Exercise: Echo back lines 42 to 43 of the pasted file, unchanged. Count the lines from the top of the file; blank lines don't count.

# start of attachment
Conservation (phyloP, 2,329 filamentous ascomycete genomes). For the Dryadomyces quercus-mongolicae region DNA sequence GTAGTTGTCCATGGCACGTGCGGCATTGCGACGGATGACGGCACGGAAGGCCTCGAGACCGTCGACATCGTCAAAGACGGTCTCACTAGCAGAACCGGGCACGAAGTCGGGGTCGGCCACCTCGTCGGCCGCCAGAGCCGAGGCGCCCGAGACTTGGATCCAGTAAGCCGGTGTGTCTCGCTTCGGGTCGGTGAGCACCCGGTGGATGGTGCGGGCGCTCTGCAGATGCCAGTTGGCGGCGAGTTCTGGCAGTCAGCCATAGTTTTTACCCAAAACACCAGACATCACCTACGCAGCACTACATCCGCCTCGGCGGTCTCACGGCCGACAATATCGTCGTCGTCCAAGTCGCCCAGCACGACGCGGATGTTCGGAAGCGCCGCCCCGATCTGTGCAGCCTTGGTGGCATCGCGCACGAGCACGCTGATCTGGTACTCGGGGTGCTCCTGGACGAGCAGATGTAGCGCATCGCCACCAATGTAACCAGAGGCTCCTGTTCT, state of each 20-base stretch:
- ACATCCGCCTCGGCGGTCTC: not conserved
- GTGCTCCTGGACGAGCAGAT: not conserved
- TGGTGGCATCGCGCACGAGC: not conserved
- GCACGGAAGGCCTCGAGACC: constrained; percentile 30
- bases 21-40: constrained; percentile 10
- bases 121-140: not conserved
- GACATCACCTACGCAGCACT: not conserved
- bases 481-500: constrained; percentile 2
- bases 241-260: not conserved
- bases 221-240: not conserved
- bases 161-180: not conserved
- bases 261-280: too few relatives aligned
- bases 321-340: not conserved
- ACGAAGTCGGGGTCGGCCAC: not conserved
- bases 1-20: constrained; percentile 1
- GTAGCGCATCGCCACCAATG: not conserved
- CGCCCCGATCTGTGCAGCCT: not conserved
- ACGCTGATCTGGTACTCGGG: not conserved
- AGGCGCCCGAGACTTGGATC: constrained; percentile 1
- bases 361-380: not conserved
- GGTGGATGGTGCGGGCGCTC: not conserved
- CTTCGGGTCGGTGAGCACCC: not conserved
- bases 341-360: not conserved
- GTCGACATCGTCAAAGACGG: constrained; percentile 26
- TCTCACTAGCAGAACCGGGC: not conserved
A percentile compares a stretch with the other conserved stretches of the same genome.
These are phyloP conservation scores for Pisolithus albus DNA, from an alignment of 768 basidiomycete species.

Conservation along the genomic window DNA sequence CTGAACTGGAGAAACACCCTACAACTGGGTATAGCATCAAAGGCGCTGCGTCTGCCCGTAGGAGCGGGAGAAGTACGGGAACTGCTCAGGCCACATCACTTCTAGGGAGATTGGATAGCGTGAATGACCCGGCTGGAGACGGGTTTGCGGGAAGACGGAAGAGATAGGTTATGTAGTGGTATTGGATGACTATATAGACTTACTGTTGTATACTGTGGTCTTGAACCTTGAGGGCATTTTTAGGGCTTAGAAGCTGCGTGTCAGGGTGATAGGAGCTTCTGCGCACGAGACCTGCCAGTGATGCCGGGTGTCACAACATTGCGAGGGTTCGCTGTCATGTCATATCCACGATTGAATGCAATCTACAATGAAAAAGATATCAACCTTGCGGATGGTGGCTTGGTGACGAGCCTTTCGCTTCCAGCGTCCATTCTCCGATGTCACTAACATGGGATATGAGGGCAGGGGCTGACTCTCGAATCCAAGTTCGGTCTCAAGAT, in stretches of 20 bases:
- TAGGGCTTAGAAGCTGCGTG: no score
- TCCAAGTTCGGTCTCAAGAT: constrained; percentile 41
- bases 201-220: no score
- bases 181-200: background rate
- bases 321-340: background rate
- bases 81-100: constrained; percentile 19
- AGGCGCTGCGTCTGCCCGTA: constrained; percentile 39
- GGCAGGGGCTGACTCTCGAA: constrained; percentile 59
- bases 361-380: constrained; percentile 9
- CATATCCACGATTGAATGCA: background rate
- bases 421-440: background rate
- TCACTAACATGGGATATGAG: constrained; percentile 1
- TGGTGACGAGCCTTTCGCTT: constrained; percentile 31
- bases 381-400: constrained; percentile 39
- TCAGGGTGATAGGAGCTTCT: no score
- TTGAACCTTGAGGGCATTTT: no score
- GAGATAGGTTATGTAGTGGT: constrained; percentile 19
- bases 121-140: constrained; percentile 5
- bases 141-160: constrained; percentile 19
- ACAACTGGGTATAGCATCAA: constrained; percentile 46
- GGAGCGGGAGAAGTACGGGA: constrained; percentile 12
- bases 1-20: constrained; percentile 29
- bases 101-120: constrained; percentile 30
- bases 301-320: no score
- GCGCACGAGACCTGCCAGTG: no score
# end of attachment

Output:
- TGGTGACGAGCCTTTCGCTT: constrained; percentile 31
- bases 381-400: constrained; percentile 39